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One defining characteristic of the successful law firm of the future -- indeed, of any legal service provider -- is already visible in many of the most successful law firms today.

The successful law firm of the future will be able to deliver a high degree of responsiveness and service quality anytime and anywhere the client needs legal services.

This is the sixth of a series of nine posts that will describe and explore seven characteristics[note 1] that will determine which law firms remain successful in the legal services industry of the future, and what law firms can do now to build them into their operations and professional cultures.

The importance of worldwide 24-hour-a-day responsiveness is nothing new. Many law firms, especially the global giants, already can do this. In the legal services market of the future, however, unprecedented responsivness will be essential, not only to success but, for many firms, survival as a credible competitor for the business that they want.

This is nothing new. 

For almost twenty years, the Walker Clark Strategic Business Development Survey, which is a database that now holds the opinions of more than 3,600 major clients and referral sources for law firms, has reported that among twenty indicators of the quality of legal services delivered by a law firm, responsiveness has by far been the most decisive factor in the decision about which law firm to select, either for the first time or for more legal work.

Over those past twenty years, however, we have observed how responsiveness is taking on a broader and more challenging meaning. It no longer means just a fast response, although speed remains and important factor and most clients' definition of a prompt response is getting shorter. As even small, local law firms take on foreign or multinational clients, they must be ready to deliver to their clients, wherever they are located, a consistently high leval of professional expertise, practicality, and service quality.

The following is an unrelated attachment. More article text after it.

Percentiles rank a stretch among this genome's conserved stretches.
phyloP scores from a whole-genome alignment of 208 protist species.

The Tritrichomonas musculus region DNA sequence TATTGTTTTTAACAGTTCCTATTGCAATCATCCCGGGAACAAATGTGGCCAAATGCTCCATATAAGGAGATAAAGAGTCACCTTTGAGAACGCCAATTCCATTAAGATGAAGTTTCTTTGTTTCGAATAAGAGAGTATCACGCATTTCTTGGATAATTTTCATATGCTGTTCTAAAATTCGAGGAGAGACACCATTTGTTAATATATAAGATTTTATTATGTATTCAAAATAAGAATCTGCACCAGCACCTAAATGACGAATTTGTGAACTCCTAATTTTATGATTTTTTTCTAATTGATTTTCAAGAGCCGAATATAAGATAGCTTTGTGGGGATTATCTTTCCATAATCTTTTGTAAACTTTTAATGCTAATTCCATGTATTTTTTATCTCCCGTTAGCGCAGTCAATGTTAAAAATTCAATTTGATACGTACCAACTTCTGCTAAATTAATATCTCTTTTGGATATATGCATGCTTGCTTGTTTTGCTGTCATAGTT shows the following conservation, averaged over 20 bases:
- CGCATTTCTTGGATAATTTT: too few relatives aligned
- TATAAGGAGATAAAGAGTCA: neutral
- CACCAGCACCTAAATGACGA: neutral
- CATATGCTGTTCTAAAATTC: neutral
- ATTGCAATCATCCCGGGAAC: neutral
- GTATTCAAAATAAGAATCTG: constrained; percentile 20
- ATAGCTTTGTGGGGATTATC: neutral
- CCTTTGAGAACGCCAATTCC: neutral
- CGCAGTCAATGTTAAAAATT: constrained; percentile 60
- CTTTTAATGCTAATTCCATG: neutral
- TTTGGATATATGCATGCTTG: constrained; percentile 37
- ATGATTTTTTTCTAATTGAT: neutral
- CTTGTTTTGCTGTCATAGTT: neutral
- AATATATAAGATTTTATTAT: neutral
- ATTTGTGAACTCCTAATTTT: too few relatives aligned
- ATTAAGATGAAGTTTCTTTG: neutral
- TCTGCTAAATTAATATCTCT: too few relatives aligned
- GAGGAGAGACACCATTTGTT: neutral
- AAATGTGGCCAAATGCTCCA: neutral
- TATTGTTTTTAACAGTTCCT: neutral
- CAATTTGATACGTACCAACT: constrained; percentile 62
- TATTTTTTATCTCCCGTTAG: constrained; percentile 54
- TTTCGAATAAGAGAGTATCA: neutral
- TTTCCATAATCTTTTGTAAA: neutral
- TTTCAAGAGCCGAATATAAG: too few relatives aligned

Worldwide internet-based communications, with the ability to conduct a meeting with participants anywhere in the world at almost no cost, have certainly helped make "anytime" service possible. The great challenge for most law firms, especially small and midsize ones with important international clients, will be to develop a worldwide service-delivery infrastructure to assure reliable delivery "anywhere."

In short, any law firm that wants to continue to participate as a credible competitor for cross-border and multinational legal work will need to have a "foreign policy" -- a network of establlished, reliable, and ready contacts in law firms around the world. This does not necessarily mean that every law firm must join a traditional law firm network. But there must be more than what commonly passes for a "best friends" relationship. There must be an actual sharing and integrated coordination of expertise and service capabilities that are ready to activate on a moment's notice. The legal services market of tomorrow will not be fooled, nor will it accept, only website claims of contacts witjh "leading lawyers" around the world.

Those capabilities must be demonstrated clearly and consistently.

Norman Clark


1The seven defining characteristics of the law firm of the future are: 

  1. A conversion from a "factory" model for the production and delivery of legal services to a "shipyard" model
  2. Closer, ongoing client relationships 
  3. Sustainable profitability 
  4. Very high workflow leverage
  5. "Anytime, anywhere" service delivery capabilities
  6. An intense focus on quality management
  7. A predisposition for innovation.


For more information about the Walker Clark "futures practice,"  contact the author by e-mail.